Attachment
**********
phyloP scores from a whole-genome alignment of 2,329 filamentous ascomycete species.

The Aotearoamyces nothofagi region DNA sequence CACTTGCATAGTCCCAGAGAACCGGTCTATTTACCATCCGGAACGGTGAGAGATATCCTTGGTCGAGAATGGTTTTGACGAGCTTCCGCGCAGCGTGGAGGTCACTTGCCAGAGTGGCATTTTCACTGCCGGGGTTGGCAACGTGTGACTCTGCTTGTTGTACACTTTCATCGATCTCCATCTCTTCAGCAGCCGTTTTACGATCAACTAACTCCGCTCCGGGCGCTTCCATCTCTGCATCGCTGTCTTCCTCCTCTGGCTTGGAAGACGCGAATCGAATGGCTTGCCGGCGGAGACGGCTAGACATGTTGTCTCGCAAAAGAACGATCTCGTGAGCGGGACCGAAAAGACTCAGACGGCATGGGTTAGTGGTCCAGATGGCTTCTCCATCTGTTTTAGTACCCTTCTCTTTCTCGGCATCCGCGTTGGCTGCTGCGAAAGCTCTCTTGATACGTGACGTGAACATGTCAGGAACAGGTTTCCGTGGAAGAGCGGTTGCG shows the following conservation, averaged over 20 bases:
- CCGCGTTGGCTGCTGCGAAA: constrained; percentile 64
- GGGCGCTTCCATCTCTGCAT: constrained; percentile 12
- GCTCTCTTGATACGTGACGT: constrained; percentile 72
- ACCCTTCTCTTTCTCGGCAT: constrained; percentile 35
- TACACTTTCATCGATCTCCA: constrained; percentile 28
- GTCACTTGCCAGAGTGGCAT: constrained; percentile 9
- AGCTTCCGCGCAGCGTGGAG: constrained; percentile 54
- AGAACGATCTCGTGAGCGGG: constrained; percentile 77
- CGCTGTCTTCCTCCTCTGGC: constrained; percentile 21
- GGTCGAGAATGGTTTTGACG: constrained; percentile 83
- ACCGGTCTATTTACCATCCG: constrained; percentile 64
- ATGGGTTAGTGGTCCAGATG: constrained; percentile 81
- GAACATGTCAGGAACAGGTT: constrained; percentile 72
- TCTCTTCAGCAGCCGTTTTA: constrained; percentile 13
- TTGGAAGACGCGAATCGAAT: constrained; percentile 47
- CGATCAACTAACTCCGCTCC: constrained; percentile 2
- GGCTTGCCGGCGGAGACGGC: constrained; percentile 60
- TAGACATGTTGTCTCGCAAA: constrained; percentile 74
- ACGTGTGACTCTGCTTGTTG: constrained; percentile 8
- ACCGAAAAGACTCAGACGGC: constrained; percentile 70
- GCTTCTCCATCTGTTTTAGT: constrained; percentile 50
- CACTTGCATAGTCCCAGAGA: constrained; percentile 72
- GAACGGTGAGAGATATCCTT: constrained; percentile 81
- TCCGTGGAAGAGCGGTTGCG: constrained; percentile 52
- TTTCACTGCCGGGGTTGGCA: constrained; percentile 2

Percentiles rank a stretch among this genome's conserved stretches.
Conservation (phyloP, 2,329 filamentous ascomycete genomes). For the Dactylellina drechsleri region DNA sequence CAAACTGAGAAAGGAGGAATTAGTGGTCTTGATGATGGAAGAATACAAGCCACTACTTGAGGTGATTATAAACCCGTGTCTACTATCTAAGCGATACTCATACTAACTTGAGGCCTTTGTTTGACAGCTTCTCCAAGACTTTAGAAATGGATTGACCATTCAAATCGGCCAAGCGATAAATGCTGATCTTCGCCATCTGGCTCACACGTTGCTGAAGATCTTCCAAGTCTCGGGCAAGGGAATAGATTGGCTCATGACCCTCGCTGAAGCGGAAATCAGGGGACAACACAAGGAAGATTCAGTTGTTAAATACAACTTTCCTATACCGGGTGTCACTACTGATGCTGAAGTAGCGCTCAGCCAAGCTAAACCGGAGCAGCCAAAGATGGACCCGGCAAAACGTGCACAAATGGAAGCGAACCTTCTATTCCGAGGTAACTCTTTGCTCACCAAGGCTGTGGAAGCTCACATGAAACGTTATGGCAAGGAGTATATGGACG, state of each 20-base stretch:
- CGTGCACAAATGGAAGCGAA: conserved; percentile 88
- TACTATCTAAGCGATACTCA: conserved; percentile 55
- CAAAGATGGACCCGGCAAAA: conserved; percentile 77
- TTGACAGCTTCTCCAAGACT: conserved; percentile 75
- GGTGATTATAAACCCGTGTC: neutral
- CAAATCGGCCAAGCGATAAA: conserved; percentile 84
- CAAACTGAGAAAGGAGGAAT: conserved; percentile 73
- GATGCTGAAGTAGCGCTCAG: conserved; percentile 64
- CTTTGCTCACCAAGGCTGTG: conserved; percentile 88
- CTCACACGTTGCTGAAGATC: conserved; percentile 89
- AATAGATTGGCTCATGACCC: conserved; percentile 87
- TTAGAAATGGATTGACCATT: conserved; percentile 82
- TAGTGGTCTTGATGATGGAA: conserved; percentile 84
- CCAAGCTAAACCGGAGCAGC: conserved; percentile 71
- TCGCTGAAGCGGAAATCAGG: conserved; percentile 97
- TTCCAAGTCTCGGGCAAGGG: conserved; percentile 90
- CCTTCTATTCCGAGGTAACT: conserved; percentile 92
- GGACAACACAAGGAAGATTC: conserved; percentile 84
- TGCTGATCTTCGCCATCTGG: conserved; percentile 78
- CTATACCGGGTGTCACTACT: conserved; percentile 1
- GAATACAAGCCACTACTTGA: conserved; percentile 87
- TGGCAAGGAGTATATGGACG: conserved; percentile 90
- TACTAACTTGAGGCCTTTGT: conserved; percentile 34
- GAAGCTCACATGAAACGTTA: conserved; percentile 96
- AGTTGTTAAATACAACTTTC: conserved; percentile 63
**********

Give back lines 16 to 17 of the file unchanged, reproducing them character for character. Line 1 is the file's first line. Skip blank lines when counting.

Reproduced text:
- TCTCTTCAGCAGCCGTTTTA: constrained; percentile 13
- TTGGAAGACGCGAATCGAAT: constrained; percentile 47